We islanders were not the first to place value upon family history, and upon names to embody enduring truths about us. In the Old Testament, a person’s name frequently tells of their character, or their greatest attribute. God often renamed them to fit their new life – Abram became Abraham and Sarai, Sarah, for example. Jesus, who had a human genealogy, just like you or I, chose instead to use ‘I Am’ when meeting this marginalised woman.

We are not told her name. Not even a family nickname to go on. Had she been from Shawbost, rather than Samaria, the lack of detail might be frustrating. But then, she’d had five husbands, so perhaps we could place her after all. Jesus didn’t concern Himself too much with her past, though. Yes, He mentioned it, to show that He knew her, but He didn’t cast it up against her. The woman’s inward transformation came through hearing His name and knowing – really believing- who He was.

Just as we need to ‘place’ people within their family trees in order to feel that we know them, this woman also had to hear who Jesus was. Even if she had been told his human name, however, it might have meant nothing to her. On the other hand, hearing, ‘I Am’ caused her to forget her outcast status and run headlong towards the very people who had shunned her.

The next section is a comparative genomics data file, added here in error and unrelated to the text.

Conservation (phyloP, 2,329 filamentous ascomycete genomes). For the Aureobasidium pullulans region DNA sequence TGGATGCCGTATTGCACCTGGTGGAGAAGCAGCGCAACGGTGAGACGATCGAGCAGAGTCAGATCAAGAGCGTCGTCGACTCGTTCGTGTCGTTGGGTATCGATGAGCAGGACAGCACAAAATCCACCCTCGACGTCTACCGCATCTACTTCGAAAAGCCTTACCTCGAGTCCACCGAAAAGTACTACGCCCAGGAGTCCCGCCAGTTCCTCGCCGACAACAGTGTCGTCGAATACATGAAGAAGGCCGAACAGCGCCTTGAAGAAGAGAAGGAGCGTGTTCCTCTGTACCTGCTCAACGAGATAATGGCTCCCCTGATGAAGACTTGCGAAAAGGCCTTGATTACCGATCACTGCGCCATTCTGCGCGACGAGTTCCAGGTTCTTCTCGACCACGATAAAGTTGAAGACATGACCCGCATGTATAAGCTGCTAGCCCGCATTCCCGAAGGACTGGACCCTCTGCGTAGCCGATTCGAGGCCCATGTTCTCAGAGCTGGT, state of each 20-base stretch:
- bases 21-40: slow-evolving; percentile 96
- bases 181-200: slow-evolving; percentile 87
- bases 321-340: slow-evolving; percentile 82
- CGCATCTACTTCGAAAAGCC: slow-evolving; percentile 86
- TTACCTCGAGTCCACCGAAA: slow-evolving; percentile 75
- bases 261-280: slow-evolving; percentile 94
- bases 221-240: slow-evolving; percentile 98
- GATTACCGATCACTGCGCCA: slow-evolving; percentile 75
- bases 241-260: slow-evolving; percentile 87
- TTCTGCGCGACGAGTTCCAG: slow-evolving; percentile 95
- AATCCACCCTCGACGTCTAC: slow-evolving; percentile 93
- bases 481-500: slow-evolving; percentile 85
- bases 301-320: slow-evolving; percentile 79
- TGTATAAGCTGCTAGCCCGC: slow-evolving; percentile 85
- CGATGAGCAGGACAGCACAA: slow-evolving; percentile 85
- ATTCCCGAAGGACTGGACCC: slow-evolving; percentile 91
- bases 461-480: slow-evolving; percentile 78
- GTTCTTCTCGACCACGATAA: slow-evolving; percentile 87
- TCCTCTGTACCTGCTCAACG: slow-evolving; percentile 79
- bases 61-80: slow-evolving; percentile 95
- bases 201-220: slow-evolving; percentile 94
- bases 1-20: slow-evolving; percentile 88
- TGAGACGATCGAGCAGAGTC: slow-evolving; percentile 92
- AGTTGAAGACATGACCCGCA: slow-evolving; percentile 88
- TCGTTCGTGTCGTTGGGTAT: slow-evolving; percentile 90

That’s the change of identity we should all be striving for. Your DNA might say you’re descended from Vikings, and your family tree tell you that great-uncle Alasdair was a bit of a one for the boireannaich. But your Saviour says, ‘I Am’ –  and none of that other history matters anymore.

Samhain and the Power of Darkness

The veil between this world and the world of spirits was always at its thinnest on 31st October: Hallowe’en to the kids of today, but Samhain to our long-dead ancestors. Samhain was a fire festival, marking the end of harvest and the beginning of the dark months. It was also a sort of passage in time, no longer in the old year, nor yet quite into the new. The spirits of the Otherworld could insinuate themselves into such breaches in continuity; they could return to warm themselves at the hearths of the living, and even take possession of their bodies in order to remain in the earthly realm well beyond Samhain.

Don’t run away with the idea that our Celtic ancestors were morbid, with a fixation on death, though. No, no, that sort of glumness didn’t kick in until 1843, when the Free Church outlawed fun, laughing within a six-mile radius of the minister, and wearing your hat at jaunty angles. Think instead of Samhain as a jolly festival, with flames to light up the encroaching darkness and a whole lot of clamour to confuse the ghosts.